JOHN LESTER BARSTOW was born in Shelburne, Vermont. After teaching in local schools, he lived in Detroit for six years, returning to Vermont to take charge of his father's farm. Rising to the rank of Major in the 8th Vermont Volunteers, he was cited for gallantry in the field during the Civil War. Although he was discharged from the military after contracting malaria, a special mission that he conducted to Canada led to his appointment as Brigadier-General in command of a militia brigade and to his service as commander of the northwestern frontier of Vermont. He began his public life as assistant clerk in the Vermont House of Representatives in 1861, and he went on after his war service to represent the city of Shelburne and the County of Chittenden in the State House and State Senate, respectively. From 1870 to 1878 he served as U.S. Pension Agent in Burlington by the appointment of President Ulysses Grant. He was then elected Lieutenant Governor, serving from 1880 until 1882, when he campaigned successfully for governor. As governor, Barstow urged the formation of an efficient railroad commission and sought justice for miners seeking equitable pay. After leaving office, he was appointed by President Benjamin Harrison to act as a commissioner in treaty negotiations with the Navajo Indians. At the request of Vermont Governor Levi Fuller, he went on to serve with the Executive Committee of the National Anti-Trust Society. And in 1910 he appeared before the state legislature to urge ratification of the constitutional amendment that authorized imposition of a federal income tax.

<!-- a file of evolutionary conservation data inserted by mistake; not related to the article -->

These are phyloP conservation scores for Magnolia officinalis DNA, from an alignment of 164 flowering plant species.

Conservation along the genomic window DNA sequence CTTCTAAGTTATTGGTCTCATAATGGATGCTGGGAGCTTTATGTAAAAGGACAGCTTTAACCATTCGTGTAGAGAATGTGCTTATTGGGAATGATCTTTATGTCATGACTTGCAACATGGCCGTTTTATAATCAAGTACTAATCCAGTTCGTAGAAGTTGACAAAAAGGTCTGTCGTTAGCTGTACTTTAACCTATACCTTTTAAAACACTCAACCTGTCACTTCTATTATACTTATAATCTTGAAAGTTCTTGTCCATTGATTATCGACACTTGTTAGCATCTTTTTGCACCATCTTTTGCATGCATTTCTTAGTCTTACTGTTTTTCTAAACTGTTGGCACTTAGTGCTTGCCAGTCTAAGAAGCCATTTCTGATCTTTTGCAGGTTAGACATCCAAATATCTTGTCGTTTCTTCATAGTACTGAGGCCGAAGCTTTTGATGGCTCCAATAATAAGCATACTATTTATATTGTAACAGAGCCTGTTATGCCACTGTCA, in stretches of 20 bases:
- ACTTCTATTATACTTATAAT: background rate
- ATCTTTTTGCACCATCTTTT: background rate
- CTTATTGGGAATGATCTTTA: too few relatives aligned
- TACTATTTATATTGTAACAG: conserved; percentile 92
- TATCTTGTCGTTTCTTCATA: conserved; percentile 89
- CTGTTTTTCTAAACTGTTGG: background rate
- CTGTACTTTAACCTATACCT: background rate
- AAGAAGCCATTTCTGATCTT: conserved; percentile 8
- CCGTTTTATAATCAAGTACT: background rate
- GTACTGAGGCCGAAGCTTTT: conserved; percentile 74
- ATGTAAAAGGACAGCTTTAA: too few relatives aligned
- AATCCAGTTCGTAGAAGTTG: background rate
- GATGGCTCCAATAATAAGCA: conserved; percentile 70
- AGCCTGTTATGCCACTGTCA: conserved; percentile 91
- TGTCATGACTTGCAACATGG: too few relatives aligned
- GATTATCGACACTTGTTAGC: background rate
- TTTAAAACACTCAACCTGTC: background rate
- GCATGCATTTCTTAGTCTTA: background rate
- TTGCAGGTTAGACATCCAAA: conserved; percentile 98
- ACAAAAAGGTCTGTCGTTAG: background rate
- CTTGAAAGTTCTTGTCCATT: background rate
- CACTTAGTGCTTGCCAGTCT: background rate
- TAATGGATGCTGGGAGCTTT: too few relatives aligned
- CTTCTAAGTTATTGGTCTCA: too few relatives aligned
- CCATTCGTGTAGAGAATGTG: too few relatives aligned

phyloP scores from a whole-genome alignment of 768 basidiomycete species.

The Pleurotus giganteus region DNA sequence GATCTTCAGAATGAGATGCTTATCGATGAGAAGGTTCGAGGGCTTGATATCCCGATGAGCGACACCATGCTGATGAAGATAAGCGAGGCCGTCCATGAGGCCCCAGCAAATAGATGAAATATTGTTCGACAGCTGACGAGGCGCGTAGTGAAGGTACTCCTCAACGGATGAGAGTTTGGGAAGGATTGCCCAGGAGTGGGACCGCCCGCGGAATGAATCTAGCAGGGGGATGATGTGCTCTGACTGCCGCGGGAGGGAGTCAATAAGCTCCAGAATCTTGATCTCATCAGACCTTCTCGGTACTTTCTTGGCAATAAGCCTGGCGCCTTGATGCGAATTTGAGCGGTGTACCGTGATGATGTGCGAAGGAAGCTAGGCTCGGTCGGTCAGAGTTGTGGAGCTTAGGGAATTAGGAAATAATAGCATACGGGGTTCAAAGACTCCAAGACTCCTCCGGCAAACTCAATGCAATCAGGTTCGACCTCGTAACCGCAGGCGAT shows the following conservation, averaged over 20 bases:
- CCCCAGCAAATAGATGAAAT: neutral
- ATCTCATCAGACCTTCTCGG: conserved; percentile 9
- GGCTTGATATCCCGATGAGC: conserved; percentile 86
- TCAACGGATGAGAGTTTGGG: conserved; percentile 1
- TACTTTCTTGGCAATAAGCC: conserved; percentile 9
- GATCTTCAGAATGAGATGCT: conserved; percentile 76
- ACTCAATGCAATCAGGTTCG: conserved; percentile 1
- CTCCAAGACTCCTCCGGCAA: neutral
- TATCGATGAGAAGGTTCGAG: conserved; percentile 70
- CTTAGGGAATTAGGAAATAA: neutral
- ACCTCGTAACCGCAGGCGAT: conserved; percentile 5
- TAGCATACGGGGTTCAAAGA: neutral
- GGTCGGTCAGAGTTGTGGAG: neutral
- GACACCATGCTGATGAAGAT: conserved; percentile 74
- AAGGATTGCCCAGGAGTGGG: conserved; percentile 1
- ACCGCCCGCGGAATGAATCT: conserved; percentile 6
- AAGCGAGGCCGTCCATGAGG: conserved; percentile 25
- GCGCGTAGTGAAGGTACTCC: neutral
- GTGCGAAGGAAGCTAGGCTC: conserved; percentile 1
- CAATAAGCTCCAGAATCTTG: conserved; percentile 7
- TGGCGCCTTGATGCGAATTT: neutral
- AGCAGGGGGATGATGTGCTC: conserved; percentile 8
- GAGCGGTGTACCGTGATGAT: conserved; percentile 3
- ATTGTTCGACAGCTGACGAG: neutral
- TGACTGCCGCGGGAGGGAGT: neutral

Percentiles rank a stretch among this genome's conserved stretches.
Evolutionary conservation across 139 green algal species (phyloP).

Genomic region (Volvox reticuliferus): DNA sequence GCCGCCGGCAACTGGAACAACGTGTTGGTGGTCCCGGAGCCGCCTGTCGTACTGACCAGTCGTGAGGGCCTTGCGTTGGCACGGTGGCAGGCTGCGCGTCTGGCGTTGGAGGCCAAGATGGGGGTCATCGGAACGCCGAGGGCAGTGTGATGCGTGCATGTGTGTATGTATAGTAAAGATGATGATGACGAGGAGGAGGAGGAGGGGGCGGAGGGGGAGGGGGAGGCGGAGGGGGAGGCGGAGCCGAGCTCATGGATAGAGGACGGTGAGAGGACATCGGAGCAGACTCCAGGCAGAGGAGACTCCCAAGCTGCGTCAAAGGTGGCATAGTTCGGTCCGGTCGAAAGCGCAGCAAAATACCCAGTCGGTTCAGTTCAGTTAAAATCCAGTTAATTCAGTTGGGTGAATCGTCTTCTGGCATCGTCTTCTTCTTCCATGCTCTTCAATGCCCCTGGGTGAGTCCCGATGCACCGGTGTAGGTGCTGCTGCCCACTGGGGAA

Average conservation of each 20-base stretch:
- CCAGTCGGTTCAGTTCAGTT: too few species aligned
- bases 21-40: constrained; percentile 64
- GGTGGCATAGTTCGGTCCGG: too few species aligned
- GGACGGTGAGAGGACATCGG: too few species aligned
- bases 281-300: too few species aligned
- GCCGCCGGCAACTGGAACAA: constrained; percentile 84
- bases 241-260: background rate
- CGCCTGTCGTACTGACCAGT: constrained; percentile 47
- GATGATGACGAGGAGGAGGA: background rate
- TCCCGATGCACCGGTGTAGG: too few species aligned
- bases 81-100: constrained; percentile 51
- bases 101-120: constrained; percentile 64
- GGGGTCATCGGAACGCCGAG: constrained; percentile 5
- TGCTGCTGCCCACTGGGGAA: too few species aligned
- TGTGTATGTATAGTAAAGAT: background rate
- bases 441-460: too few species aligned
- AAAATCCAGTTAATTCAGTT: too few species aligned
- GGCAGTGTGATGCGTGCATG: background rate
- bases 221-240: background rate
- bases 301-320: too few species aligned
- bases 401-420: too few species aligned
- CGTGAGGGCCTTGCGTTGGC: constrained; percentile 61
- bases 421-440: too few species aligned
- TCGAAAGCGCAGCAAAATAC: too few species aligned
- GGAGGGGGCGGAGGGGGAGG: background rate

Sobel, Robert, and John Raimo, eds. Biographical Directory of the Governors of the United States, 1789-1978, Vol. 4. Westport, CT: Meckler Books, 1978. 4 vols.
The National Cyclopaedia of American Biography, Vol. 8. New York: James T. White & Company.